Coconut cake, a dainty dessert, was in vogue in the 1920s for ladies' gatherings. Traditionally made with marshmallow frosting, the cake was famously served to President Truman during a trip to Florida in the 1950s.
2 1/2 cups cake flour
2 1/2 teaspoons baking powder
1/4 teaspoon salt
1/2 cup milk
1/2 cup unsweetened coconut milk
1 stick plus 2 tablespoons (5 ounces) unsalted butter, softened
1 1/2 cups granulated sugar
3 large egg yolks
1 teaspoon pure vanilla extract
5 large egg whites
1/2 cup seedless raspberry jam
Confectioners' sugar, for dusting
2 1/2 cups (7 ounces) freshly grated coconut or shredded sweetened coconut
How to Make It
Preheat the oven to 350°. Butter two 8-inch round cake pans and line the bottoms with parchment paper. Butter and flour the pans, tapping out excess flour.
In a small bowl, sift the cake flour with the baking powder and salt. In a small pitcher, combine the milk with the coconut milk. In a medium bowl, beat the butter at medium speed until creamy. Slowly add the granulated sugar and beat until light and fluffy, scraping down the sides of the bowl. Add the egg yolks and vanilla and beat until smooth. At low speed, add the dry ingredients in 3 batches, alternating with the milk mixture; beat until smooth.
In another bowl, using clean beaters, beat the egg whites at high speed until firm but not dry. Stir one-third of the beaten whites into the batter until smooth, then fold in the remaining whites until no white streaks remain.
Divide the batter evenly between the prepared cake pans and smooth the surfaces. Bake for 35 minutes, or until the tops spring back when lightly pressed and a toothpick inserted into the centers comes out with just a few moist crumbs attached. Let the cakes cool in the pans for 10 minutes, then turn them out onto a wire rack to cool completely. Peel off the parchment paper.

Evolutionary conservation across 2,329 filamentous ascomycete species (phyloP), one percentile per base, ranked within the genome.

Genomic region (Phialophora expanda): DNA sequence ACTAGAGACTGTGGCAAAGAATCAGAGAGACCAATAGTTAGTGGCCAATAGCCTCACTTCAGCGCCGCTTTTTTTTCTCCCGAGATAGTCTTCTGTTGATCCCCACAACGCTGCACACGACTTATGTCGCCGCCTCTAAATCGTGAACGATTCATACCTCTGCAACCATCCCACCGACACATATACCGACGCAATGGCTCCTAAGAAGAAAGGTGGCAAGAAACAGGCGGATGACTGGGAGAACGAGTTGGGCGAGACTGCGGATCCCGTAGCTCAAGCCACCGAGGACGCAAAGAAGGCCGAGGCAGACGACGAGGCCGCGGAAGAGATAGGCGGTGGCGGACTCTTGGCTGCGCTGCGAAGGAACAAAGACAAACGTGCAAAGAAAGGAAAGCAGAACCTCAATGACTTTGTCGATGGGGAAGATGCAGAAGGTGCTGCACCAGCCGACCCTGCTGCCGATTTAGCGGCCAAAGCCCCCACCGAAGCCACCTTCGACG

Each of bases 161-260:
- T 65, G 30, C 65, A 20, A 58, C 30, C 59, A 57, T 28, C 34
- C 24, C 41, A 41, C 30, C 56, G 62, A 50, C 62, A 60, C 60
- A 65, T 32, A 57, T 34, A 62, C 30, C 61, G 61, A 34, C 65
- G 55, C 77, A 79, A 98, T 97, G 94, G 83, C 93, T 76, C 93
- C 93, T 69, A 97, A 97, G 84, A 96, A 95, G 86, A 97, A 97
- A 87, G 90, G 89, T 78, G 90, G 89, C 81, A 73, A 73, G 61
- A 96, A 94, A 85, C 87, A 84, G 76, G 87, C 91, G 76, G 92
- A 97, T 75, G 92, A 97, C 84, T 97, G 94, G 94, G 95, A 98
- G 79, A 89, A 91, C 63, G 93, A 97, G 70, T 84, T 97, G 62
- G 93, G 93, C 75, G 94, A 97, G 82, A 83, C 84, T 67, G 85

Using a sharp serrated knife, cut each cake into 2 even layers. Spread the raspberry jam between the cut layers of each cake and then reassemble. Place one cake on a serving plate, right side up. Tuck 4 wide strips of wax paper under the cake to cover the plate. Spread 1 1/2 cups of the Seven-Minute Frosting on the top and then center the second cake over the first. Spread the frosting liberally over and around the cake. Dust your hands lightly with confectioners' sugar and press the coconut onto the side of the cake. Sprinkle the rest of the coconut on the top. Let the cake stand at room temperature for at least 30 minutes before slicing.
The cake can be kept at room temperature in an airtight container for up to 3 days. The layers can be frozen separately for 1 month.
To grate fresh coconut, crack open a whole coconut; discard the liquid. Place the coconut pieces on a baking sheet and bake at 350° for 5 minutes to loosen the flesh from the shell; let cool. Peel the brown skin from the coconut meat, then shred the pieces in a food processor using the fine grating disk.
Be sure the cakes are completely cool before cutting them into layers. To help reassemble the cake halves evenly after cutting and spreading them with jam, place two toothpicks on top of each other on the side of the cakes, one near the top and the other near the bottom. Slice the cakes in half between the toothpicks and spread the bottom layers with jam as directed by the recipe. To reassemble, simply replace the top layers, lining up the toothpicks.
Sparkling wine is an elegant partner for this classic cake. Avoid a dry brut, which will taste metallic. Instead, opt for a sweeter, rounder-textured bottling, such as a demi-sec.
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Review Body: Not sure how the texture of the cake is supposed to turn out, but the cake came out dense and dry for me. Taste wise it was good though. The 7-minute frosting came out nicely, but I would reduce the sugar by half if I ever make it again.